The Conservatives would fall outside the top two parties if a general election were held today, a new poll reveals.
The Tories would crash to third place with just 19 per cent of the vote, tied with Jeremy Corbyn’s Labour party, a Yougov survey has found.
That would be the Conservatives' worst result since the party was founded more than two centuries ago.
The Remain-focused Liberal Democrats would instead win the general election with 24 per cent of the vote, compared to the Brexit party’s 22 per cent, the poll for the Times showed.
However, Brexit party founder Nigel Farage complained about the poll, pointing out the party was not on the list.
You Gov have released a poll showing the Lib Dems top in the country, with @brexitparty_uk second. They did not have the BP option on the list and we were hidden in ‘others’. Looks like an establishment attempt to suppress the truth. #FakePolling
— Nigel Farage (@Nigel_Farage) May 31, 2019
Instead Yougov included the party in its ‘other parties’ category.
The pollsters said that the UK’s prolonged Brexit and Labour leader Jeremy Corbyn’s waning popularity have created a gap for the Lib Dems to exploit.
“This has created fertile ground for the Liberal Democrats, with the result being that they are now the number one choice amongst Remain voters,” Yougov said.
But under the UK’s first past the post election system Vince Cable’s party would be unlikely to beat Labour and the Tories in numbers of seats, according to Yougov.
Tories and Labour lost out as voters picked parties that took uncompromising stances on Brexit.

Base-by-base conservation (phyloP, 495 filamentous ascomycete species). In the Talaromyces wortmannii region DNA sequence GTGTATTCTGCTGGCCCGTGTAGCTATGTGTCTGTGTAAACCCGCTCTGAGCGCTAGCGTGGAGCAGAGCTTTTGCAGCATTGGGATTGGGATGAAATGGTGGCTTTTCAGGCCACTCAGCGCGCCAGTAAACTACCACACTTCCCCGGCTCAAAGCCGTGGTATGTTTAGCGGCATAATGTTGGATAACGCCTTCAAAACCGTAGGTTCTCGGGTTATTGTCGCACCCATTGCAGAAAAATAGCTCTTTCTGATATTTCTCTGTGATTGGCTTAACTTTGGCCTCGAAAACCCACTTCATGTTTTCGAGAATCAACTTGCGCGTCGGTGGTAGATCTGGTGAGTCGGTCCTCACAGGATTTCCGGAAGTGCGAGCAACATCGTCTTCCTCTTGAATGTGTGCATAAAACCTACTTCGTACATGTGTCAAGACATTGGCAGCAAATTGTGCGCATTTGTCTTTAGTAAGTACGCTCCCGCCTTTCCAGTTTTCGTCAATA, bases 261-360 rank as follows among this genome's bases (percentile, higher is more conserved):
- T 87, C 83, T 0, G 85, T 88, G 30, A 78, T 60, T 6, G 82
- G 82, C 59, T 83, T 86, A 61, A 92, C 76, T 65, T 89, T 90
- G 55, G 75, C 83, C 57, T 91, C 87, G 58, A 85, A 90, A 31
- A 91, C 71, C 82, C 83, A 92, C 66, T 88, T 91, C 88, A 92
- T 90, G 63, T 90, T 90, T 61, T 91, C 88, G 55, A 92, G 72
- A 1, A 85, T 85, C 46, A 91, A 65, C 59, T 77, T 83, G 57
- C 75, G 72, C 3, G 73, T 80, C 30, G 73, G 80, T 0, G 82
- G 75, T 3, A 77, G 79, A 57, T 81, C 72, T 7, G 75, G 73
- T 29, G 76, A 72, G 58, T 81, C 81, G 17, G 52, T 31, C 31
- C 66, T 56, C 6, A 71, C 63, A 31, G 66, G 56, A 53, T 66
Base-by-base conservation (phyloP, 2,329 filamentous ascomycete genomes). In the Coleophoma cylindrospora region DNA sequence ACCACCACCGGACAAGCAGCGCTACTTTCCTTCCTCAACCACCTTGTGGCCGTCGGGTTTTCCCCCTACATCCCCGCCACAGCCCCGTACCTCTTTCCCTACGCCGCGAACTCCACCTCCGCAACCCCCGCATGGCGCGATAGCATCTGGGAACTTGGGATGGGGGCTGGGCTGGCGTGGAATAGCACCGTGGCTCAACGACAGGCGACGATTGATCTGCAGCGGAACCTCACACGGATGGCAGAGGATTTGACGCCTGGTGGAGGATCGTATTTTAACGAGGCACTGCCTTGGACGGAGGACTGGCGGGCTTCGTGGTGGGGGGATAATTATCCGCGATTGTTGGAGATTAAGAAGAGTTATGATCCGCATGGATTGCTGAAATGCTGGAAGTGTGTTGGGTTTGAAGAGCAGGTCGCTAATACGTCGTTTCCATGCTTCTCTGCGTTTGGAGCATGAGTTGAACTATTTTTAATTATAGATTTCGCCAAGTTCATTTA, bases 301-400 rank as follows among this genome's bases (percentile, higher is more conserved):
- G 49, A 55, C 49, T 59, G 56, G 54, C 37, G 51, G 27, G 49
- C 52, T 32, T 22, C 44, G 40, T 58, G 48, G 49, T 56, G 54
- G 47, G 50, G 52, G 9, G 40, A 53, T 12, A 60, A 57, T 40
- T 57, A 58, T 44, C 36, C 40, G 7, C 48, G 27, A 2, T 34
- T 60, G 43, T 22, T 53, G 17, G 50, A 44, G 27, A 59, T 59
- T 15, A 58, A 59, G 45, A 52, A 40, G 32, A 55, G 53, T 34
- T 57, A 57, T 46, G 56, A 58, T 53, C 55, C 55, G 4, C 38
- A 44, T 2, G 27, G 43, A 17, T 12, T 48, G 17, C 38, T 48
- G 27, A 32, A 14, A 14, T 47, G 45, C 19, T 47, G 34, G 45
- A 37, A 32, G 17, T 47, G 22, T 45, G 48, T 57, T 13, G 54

That would send Labour to its worst performance since 1918 were a general election to be held shortly.
Meanwhile, disharmony in the Conservative party forced Theresa May to confirm she will quit as Tory leader on 7 June, triggering a race to replace her among 12 rival MPs.
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Frontrunners Boris Johnson and Dominic Raab have both committed to securing the UK’s exit from the EU with any means necessary, even pursuing a no-deal Brexit.
Esther McVey and Andrea Leadsom would also go down that route, according to public comments they have recently made.
Meanwhile Rory Stewart is the only Tory candidate to have ruled out a no-deal Brexit.
Foreign secretary Jeremy Hunt has called it “political suicide”, though.
And chancellor Philip Hammond yesterday threatened to bring down the next government if it is led by a Prime Minister who favours a no-deal Brexit.
“It’s not something I would do lightly or enthusiastically, but I am very clear that the national interest trumps party interest,” he told Sky News.